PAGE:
Revamping the ‘scientific method’: A unifying framework for scientific literacy


  • Martin Daly University of Western Sydney


Despite long-standing criticism from scientific and philosophical communities, the hypothetico-deductive model still forms the foundation of the ‘scientific method' as typically taught at primary, secondary and some tertiary education levels. In an age of heated debate over critical scientific findings, the growing need for scientific literacy is hindered by this educational reliance upon an out-dated and unrealistic account of science. A working revision of the ‘scientific method' is proposed in this paper, comprising a set of theoretical postulates and a system for diagramming research inquiry and method. Encompassing key 20th Century epistemological developments, this Framework aims to (1) clarify scientific vocabulary, (2) incorporate core scientific concepts such as validity, replication and representativeness, (3) clarify and detail the relationship between theory and observational data, and (4) provide a realistic account of the nature of, and challenges to, high-quality research design. Commonly applicable across all empirical disciplines and scalable in complexity, the Framework’s potential to act as a united foundation underpinning scientific literacy from primary levels through to professional research practice is explored.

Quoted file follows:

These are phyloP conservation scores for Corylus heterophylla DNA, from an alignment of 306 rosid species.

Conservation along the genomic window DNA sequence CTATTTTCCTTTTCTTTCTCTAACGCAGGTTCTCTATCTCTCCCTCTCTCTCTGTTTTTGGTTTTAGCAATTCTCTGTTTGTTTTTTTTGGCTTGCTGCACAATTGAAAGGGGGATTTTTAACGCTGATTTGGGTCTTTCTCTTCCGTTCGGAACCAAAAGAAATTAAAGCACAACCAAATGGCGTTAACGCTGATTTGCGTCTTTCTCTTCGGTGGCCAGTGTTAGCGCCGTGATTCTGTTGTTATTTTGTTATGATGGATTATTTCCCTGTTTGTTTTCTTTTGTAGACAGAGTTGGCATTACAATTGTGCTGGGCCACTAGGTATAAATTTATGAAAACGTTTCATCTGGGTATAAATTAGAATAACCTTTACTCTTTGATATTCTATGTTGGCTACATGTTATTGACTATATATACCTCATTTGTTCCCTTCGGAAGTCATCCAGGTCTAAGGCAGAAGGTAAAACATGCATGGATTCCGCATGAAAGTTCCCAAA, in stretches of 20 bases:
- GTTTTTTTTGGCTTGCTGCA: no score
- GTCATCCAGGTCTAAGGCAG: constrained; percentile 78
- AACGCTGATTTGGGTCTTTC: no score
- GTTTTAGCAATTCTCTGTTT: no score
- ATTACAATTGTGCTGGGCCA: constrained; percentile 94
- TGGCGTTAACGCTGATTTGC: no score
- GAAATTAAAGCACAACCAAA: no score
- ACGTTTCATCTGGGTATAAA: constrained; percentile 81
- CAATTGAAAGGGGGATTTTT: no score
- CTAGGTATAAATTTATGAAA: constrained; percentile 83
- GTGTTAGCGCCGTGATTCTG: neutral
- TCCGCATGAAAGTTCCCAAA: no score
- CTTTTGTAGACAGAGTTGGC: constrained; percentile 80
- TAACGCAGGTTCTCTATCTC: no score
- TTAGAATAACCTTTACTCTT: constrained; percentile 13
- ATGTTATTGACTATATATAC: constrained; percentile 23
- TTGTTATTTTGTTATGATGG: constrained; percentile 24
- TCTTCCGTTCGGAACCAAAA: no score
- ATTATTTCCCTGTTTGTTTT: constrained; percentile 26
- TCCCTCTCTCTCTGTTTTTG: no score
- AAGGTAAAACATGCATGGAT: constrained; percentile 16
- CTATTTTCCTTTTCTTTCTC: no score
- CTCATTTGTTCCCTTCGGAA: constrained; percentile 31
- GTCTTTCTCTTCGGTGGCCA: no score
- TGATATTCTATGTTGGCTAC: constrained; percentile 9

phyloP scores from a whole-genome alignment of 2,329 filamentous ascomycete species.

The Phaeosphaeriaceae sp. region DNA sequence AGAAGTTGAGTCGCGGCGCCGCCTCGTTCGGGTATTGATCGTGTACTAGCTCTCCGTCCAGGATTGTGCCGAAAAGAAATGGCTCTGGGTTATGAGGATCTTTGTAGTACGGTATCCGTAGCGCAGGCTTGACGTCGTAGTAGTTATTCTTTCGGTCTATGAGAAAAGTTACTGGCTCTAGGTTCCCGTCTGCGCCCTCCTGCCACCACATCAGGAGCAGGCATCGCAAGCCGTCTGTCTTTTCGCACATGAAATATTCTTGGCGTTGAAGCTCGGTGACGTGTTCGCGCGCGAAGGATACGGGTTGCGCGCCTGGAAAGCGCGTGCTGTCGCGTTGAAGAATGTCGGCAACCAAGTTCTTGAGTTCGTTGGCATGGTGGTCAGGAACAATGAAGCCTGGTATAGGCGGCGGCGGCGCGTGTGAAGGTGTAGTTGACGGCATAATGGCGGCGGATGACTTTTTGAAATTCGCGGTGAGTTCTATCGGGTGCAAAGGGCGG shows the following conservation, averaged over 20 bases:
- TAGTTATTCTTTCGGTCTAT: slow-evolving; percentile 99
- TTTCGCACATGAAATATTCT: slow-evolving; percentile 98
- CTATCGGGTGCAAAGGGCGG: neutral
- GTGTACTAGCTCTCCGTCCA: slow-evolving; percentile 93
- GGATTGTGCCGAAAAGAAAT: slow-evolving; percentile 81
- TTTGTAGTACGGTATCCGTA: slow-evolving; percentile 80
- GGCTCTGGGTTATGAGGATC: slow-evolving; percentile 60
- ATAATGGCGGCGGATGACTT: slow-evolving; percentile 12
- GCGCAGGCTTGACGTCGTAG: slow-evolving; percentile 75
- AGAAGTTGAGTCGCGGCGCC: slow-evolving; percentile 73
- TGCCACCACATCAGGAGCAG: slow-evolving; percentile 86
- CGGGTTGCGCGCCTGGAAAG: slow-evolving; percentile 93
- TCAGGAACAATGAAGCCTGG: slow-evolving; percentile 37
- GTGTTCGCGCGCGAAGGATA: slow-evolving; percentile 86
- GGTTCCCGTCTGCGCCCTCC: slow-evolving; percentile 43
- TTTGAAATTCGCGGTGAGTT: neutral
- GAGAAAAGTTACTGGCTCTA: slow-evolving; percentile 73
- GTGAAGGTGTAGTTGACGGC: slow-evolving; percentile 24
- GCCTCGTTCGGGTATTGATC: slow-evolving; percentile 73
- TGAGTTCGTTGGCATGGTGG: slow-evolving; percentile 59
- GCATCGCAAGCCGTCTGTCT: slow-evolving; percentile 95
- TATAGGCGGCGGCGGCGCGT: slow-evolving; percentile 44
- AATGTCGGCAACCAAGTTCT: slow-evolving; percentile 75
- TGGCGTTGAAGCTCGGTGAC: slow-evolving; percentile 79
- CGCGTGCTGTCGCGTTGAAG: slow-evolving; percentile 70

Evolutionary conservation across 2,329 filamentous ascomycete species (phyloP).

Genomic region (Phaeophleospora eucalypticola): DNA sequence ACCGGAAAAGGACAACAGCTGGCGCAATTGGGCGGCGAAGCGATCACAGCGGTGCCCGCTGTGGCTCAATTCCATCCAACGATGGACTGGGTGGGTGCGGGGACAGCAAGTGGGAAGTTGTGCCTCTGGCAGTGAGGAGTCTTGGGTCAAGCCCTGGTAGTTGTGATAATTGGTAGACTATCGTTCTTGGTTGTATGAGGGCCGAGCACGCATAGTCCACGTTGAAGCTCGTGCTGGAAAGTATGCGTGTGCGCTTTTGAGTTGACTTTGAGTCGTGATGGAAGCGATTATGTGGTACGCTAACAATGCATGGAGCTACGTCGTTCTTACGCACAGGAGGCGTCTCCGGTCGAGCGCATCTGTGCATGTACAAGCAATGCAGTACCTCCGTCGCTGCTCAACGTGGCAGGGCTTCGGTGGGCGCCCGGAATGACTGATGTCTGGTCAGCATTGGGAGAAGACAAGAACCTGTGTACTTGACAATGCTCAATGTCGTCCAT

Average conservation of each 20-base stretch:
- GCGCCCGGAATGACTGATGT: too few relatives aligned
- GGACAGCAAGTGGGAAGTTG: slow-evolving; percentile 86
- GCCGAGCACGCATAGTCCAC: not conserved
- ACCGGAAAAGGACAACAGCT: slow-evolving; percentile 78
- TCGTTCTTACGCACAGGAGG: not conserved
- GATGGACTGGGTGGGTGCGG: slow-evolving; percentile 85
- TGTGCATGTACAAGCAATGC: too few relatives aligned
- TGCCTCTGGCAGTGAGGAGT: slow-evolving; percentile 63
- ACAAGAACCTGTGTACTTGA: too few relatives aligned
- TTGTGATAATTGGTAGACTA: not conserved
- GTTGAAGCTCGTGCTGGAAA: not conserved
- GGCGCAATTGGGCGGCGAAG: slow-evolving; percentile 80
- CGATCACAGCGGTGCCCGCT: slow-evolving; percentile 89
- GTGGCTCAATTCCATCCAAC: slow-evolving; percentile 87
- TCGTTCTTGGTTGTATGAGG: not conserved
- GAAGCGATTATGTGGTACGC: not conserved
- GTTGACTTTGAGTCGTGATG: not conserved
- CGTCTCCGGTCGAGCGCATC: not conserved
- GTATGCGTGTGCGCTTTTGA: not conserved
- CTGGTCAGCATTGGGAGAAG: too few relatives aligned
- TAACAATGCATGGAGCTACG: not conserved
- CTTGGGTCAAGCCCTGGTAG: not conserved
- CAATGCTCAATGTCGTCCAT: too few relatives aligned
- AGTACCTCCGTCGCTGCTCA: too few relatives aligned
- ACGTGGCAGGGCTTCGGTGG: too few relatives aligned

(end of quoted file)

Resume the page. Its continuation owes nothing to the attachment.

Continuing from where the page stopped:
Author Biography

Martin Daly, University of Western Sydney

Associate Lecturer School of Social Sciences and Psychology